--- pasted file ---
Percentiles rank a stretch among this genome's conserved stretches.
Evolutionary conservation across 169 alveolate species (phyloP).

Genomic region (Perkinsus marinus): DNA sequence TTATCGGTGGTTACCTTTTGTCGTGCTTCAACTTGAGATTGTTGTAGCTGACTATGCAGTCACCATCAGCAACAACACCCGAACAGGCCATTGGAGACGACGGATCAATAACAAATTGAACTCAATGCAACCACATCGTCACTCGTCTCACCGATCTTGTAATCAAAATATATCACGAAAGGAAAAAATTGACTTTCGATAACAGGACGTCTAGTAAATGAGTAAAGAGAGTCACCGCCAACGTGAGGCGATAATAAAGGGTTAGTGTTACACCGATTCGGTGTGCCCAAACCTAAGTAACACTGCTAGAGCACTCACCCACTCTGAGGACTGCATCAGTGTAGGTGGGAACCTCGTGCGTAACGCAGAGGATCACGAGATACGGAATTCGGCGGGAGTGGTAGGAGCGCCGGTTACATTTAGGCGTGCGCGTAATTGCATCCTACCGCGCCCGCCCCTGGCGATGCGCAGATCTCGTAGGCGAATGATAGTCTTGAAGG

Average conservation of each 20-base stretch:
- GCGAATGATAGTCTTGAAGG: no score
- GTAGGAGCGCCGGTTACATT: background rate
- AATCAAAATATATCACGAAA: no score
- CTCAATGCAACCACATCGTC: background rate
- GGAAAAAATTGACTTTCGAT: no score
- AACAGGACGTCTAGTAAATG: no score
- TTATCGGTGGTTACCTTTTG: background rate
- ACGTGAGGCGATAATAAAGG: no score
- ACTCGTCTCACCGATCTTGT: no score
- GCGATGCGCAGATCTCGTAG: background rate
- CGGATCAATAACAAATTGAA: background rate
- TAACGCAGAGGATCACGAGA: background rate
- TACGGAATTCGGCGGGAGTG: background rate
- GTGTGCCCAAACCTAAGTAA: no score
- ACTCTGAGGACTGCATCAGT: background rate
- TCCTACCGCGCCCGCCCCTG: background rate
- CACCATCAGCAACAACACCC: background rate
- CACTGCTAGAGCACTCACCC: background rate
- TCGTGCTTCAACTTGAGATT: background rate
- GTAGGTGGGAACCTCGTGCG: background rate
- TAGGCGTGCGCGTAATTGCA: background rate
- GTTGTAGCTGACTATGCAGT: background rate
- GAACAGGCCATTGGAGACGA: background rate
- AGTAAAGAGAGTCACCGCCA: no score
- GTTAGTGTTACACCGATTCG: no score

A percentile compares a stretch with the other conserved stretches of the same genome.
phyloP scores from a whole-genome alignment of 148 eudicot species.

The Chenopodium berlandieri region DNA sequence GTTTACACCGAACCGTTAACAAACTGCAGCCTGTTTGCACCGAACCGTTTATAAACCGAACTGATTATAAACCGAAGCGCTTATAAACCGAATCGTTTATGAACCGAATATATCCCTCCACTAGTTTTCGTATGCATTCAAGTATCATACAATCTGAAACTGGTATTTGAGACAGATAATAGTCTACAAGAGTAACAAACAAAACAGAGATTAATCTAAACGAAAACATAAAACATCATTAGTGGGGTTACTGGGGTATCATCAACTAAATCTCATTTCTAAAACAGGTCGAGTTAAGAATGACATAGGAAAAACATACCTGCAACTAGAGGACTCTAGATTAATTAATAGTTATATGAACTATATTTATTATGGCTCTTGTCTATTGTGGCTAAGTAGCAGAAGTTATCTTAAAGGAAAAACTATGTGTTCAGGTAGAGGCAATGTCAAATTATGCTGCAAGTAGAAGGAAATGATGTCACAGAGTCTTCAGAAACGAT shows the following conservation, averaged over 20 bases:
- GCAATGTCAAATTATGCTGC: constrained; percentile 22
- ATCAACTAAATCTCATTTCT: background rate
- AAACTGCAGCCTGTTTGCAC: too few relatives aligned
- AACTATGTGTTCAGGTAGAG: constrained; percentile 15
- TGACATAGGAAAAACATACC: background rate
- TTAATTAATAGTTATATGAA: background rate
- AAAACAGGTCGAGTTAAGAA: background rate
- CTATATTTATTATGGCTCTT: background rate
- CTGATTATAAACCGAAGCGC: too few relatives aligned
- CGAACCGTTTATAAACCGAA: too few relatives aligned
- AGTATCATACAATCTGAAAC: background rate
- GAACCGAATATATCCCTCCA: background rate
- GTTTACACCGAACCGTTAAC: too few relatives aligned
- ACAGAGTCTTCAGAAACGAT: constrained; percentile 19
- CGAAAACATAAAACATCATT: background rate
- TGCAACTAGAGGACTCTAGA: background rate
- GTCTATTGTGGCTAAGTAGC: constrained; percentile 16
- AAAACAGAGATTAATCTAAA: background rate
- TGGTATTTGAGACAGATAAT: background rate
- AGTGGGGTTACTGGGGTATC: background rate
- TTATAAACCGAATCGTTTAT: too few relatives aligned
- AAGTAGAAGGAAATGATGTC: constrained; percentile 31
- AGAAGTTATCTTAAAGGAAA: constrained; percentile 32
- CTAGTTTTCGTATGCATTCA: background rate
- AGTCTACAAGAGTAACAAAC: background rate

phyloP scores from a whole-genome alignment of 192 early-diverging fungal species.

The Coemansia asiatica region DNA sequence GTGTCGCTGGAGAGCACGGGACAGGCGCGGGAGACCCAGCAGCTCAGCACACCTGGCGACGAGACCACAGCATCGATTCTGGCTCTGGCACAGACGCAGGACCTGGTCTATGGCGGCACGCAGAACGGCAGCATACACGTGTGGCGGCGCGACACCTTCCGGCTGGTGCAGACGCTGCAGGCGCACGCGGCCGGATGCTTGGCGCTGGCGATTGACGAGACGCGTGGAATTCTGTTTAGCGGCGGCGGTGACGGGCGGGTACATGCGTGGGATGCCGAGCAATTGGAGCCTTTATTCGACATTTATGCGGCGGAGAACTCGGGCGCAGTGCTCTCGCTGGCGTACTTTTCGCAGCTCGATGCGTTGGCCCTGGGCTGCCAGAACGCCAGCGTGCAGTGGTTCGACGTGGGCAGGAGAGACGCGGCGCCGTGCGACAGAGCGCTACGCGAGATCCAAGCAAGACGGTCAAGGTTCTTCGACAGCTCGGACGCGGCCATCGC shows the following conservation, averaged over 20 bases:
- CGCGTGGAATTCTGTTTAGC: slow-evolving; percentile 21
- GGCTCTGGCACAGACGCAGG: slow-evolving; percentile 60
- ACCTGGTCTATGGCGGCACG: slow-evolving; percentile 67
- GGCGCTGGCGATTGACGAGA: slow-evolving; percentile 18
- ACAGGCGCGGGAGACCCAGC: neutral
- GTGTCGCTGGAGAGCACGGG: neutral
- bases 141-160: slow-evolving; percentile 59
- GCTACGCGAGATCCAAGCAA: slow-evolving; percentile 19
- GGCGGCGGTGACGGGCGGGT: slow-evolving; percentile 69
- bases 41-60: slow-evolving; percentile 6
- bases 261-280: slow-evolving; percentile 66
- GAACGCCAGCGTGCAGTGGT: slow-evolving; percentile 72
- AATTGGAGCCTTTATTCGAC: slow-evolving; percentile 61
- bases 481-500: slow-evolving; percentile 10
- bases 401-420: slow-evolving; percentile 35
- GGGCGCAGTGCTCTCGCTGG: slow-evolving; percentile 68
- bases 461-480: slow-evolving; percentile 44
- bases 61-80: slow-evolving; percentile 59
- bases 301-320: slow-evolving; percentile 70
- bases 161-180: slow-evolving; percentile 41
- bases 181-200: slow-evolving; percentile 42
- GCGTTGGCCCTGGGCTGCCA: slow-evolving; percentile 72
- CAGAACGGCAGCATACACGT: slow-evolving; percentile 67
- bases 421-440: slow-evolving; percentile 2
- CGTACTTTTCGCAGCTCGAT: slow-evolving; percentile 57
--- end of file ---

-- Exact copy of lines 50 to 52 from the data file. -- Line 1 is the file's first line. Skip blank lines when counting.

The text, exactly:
- AAAACAGAGATTAATCTAAA: background rate
- TGGTATTTGAGACAGATAAT: background rate
- AGTGGGGTTACTGGGGTATC: background rate